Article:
The act of revenge should be an extremely satisfying one. Conventional wisdom clearly recommends it being both sweet and served cold, which makes it sound like the artic roll of redemption endeavours.
Simple run-of-the-mill reprisals, however, aren’t enough to satisfy French developers Arkane Studios. They believe that revenge should also be delivered with an elegant intellectual flourish, that deeds of retribution should be wrought with a certain flair and panache that draws “oohs”, “aahs” and even a smattering of applause from awe-struck onlookers. To overstretch a metaphor, Arkane want to make them the Wall’s Viennetta of vengeance.
Corvo Atano, Dishonored’s main character, is the perfect poster boy for this more sophisticated approach to score-settling. Framed for the murder of the Empress he was supposed to be protecting, Corvo is a man staring grave injustice, and at least a verbal warning from his employer, square in the face. That is until a mysterious entity called the Outsider steps in, granting Corvo a variety of magical abilities that give him a shot at something much more appealing than a reprieve: retribution.
What makes Dishonored so eye-catching, already earning it a string of dizzying plaudits including a number of pre-emptive nods for game of the year, is the way Arkane have manipulated the concept of freedom to cleverly produce contradictions it can exploit for maximum gameplay benefits.
The city of Dunwall is a theatrical mix of Victorian austerity and steampunk innovation. An aristocratic upper class cosseted away from the plague-ridden proletariat maintain their rule from behind electrified walls and ranks of armed guards, including the elite, stilt-legged Tall Boy units. Rich or poor, diseased or decadent, everyone is trapped in one way or another. Apart, that is, from Corvo who, despite being Dunwall’s most hunted felon, is the only man in the city able to move freely across the harsh social divide.
Thanks to his unique circumstances, Corvo has the ability to usurp the draconian laws of the land and physics to pursue his vendetta, but even he is kept on a lead by Arkane to allow his powers to run free. Rather than being a sprawling open world, the development team have broken Dunwall down into a series of smaller sandbox areas, limiting geographical freedom in an attempt to focus on indulging freedom of approach, so that the player has maximum control to determine their own path.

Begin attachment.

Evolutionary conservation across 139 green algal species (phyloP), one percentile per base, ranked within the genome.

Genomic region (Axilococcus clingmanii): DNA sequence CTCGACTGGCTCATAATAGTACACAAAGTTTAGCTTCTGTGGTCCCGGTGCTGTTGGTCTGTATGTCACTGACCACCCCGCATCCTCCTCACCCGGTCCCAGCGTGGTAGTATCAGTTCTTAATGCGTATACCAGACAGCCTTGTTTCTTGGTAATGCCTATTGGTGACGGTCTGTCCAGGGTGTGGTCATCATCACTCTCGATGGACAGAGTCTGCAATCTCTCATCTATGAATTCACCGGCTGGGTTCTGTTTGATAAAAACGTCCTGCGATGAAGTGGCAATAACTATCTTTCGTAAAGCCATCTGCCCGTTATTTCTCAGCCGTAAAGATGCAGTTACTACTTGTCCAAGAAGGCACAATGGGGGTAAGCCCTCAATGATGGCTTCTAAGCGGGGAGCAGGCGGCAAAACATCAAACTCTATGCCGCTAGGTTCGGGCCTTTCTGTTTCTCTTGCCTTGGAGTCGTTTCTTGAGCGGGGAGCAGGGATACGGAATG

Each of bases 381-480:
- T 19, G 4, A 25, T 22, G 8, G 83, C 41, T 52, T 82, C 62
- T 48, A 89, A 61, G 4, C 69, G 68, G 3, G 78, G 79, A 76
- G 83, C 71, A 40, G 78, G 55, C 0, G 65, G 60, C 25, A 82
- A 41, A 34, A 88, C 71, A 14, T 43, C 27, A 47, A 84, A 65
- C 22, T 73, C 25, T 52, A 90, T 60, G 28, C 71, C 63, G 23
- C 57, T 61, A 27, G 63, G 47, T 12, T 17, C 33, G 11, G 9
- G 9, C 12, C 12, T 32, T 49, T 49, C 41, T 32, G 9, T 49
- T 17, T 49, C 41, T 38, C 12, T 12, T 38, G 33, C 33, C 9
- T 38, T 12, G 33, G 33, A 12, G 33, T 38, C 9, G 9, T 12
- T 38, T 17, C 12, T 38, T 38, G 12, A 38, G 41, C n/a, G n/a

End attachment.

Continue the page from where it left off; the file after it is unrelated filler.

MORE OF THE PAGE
The powers the Outsider has invested in you play directly to this design thesis of many varied routes to the same goal. Your ability to teleport short distances, see through walls, turn enemies to ashes to prevent discovery of their bodies, summon gusts of wind or swarms of rats, freeze time and possess the bodies of various animals and humans opens up a multitude of different possibilities for tackling a particular scenario. Of course, if you decide to go the direct route, then Dishonored also places the necessary swords, guns and bows at you disposal, but doing so may be the most difficult way to advance your agenda due to the heavy resistance you’ll meet.
Instead, the game places great stock in ingenuity. Most missions will require you to use multiple different abilities, teleporting from a high ledge into a nearby river, for example, before possessing a fish to swim to safety, but combining the powers can produce even more inventive and enjoyable ways to play. How about pausing time just as a guard starts shooting at you, then possessing his body and walking him to stand in front of his own bullets for the ultimate case of friendly fire.
The supply of mana that fuels all your spite-driven fun is a finite resource, adding yet another tactical consideration, and, of course, stealth is also an important skill to master, although here it’s not set to be as brittle a system as in some other games. With Disnhonored being a first-person experience, you need to rely on your senses. If you can see or hear someone clearly, chances are they’re much more likely to spot you.
As a high water mark for Arkane’s ambitions, it’s even quite possible to make it through the entire game without killing a single person. Not only that, but side quests you many or many not encounter on your chosen route will give you the opportunity for extra moments of vindictiveness or clemency, all of which will play into the way your story ends. While the look and feel of Dishonored invite easy comparisons with titles such as Bioshock, Thief and System Shock for varying reasons, it’s much harder to name a game that’s tries to capture freedom so sweetly. Here’s hoping that both Arkane and Dishonored get their just desserts.
Dishonored is due for release on the PS3, PC and Xbox 360 in the UK on the 12th of October and in the US on the 9th of October. For more information on the game, visit its official site, here: http://www.dishonored.com/
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